Sep 242015

Welcome to Micro Bookends 1.49 and part two of an unplanned great-American-authors series. Enjoy:

The Jazz Age was a time period in the 1920s when jazz music became popular. The period is mainly associated with the United States but there were also significant jazz ages in the United Kingdom and France. Jazz music originated in African-American communities, particularly that of New Orleans. Critics of jazz music labelled it the music of unskilled or untrained musicians. Eventually jazz was picked up by the white middle classes and large cities such as New York and Chicago became cultural centres for the style. The jazz age coincided with prohibition in the United States and illicit speakeasies became synonymous with the style. The jazz age ended in 1929 with the beginning of the great depression.

American author F. Scott Fitzgerald was born on this day in 1896 in Minnesota. He is most famous for his 1925 novel, The Great Gatsby. Fitzgerald spent a lot of time during the jazz age in Paris with his friend Ernest Hemingway. Like many authors of that time, Fitzgerald supplemented his income by writing short stories for magazines such as Esquire, a practice both he and Hemingway referred to this as ‘whoring.’ Fitzgerald had been an alcoholic since leaving college and by his late thirties suffered from ill-health, including recurring tuberculosis. He died of a heart attack in 1940 aged just forty-four. The Great Gatsby received mixed reviews and moderate sales on publication and Fitzgerald died believing his work would be forgotten. Today it is recognised as one of the great American novels and has sold over 25 million copies.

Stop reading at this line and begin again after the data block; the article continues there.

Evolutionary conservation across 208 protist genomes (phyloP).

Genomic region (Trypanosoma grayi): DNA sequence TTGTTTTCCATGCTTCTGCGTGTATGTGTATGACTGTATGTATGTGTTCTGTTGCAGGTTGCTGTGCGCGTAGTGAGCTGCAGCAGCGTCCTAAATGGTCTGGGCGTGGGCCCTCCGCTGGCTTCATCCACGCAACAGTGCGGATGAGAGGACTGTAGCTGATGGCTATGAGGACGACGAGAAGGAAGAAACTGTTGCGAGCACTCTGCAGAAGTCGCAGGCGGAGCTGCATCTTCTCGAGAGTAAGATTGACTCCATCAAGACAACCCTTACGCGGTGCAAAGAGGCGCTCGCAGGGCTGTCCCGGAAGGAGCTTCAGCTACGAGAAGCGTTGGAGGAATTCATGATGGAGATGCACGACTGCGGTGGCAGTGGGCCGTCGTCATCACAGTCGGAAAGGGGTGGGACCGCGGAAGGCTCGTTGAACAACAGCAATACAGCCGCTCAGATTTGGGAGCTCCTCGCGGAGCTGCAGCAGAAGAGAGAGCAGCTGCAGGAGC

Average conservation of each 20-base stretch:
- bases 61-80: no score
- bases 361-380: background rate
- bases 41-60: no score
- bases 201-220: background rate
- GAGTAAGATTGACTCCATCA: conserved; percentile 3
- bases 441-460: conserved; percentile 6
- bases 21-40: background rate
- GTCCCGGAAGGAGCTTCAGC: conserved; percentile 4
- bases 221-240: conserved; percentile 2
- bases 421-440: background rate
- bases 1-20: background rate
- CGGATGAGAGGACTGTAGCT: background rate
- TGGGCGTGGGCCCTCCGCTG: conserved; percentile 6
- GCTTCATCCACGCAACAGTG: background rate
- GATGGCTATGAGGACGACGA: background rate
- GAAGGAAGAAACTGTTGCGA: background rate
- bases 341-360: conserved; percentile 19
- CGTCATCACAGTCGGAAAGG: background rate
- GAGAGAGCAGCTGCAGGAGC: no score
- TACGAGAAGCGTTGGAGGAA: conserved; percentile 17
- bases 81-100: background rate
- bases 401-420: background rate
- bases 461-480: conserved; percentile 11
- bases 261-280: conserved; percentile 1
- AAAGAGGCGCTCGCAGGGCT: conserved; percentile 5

Here is this week’s photo prompt:

Photo Credit: Jimmy Baikovicius via CC.

Photo Credit: Jimmy Baikovicius via CC.

The Judge

Judging this week’s contest is Karl A. Russell, winner of MB1.42 and MB1.48. Read his winning story and what he has to say about flash fiction here.


A story of between 90 and 110 words starting with JAZZ and ending with AGE and incorporating the photo prompt.


Anyone, but especially you!


Why not! Because it’s fun. Because it’s a challenge. Because the winner will receive their own winner’s page, their story on the winning stories list, a ‘Who is the author?’ feature to be posted next week, entry into the ‘Micro Bookend of the Year’ competition, and a copy of this year’s winning stories compilation.


Now! Get your entry in BEFORE 5:00 am Friday (UK time:




Post your story in the comments section. Include the word count and your Twitter username (if you’re Twitterized). Don’t forget to read the full rules before submitting your story.

Anything else?

Please give your story a title. It will not be included in the word count.

Please try to leave comments on a couple of other stories. It’s all part of the fun, and everyone likes feedback!

Remember, only stories that use the bookends exactly as supplied (punctuation, including hyphens and apostrophes, is allowed) will be eligible to win.